Genetically Modified Foods (GMO) are much more common than many Australian consumers realise. Much of what we eat has been genetically modified, meaning that you have probably eaten some today!
Scientists are now able to isolate specific genes in food and can insert these into our food products to produce desirable traits, e.g. growing larger yields, more resistance to infection, etc. With growing debate on the advantages and disadvantages, GMO is growing to be seens as a dangerous interference wtih nature that threatens our health, bodies and ecosystems.
While some people do not care whether the foods they consume are genetically modified or not, others are deeply concerned about GM foods, their health and any potential negative effects to health or the environment.
If you do choose to avoid GM foods, you can look for labels that cite that your food is free of GM techniques, such as the Australian Organic logo.
Here are the top ten most common GMO products:
Of all crops, soy is the most heavily modified. Up to 90% of soybeans in the market have been genetically modified to be increasingly resistant to the herbicide RoundUp. This allows farmers to use more chemicals to kill weeds. Sadly, these chemicals are found on the food products we eat, meaning they get directly ingested into our bodies. Soy is used in many ways - from soybeans as a protein source to ingredients like soy lecithin and emulsifiers used to thicken and preserve food. It is also used in processed foods such as confectionary, breads, potato chips and as stockfeed for pigs and poultry. Choose soy foods like tempeh or tofu and read your edamame labels carefully, looking for organic and fermented products.
Corn is one of the most heavily modified crops. While most genetically modified corn isn't destined for human consumption, one of the biggest concerns in transgenic corn is the possibility of GM corn corrupting unmodified strains. Corn is wind-pollinated, which means that nearby fields can become unintentionally contaminated. GMO corn also has widespread use in cattle feed. Products containing corn include: beer, salad dressing, margarine, flour and anything that uses corn syrup. If you want non-GMO corn, look for the label Australian Organic to be sure you are guaranteed that your corn is not genetically modified.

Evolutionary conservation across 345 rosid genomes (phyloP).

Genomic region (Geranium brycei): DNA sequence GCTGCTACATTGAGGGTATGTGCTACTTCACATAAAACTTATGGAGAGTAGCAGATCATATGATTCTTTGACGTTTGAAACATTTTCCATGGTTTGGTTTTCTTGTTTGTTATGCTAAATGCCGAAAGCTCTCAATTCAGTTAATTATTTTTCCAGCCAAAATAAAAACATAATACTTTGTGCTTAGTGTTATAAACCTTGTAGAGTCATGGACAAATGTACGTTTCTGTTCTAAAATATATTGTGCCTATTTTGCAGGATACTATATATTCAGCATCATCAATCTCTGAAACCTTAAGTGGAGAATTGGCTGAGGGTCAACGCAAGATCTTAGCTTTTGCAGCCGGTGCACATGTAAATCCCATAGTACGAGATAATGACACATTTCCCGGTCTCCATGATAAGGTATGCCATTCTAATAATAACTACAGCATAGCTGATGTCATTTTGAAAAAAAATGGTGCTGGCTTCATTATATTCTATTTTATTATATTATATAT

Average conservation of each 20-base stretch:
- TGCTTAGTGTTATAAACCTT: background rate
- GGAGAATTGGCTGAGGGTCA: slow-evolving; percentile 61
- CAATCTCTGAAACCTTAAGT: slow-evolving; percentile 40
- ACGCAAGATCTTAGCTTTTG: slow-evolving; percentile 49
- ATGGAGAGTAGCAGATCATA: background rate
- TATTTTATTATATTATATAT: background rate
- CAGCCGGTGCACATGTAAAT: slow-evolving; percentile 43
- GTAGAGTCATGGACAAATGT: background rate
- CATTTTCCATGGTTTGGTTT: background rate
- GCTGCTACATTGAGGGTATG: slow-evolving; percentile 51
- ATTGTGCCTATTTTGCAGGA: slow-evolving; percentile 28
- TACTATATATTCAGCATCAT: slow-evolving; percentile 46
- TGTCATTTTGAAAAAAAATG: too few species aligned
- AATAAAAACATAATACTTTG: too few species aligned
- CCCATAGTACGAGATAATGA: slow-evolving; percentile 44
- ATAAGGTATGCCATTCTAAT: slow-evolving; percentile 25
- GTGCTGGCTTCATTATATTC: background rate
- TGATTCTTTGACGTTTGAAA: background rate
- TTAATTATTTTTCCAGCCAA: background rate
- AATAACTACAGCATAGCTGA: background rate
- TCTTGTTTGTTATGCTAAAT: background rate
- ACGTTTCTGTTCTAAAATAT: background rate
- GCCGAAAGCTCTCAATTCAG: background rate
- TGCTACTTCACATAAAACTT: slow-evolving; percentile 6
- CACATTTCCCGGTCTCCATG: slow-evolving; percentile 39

Like most genetically modified foods, rice is being experimented on to make it more resistant to pests and is also modified to contain high amounts of Vitamin A. Three new genes are implanted: two from daffodils and the third from a bacterium. China leading the world in research, and even though a strain of pest-resistant rice has been approved in the United States, it hasn't yet been used by farmers. Since there's no widespread use of GM rice yet, it's not known what kind of side effects the strains could potentially introduce.
The use of potatoes as a raw material is rapidly growing. Most potatoes nowadays are used for something other than human consumption. Many of the other potatoes are fed to livestock, and the rest are for the alcohol and starch industries. Scientists are now beginning to make GM potatoes that are intended to be grown and sold as starch potatoes. For potatoes to eat at home, look Certified Organic produce.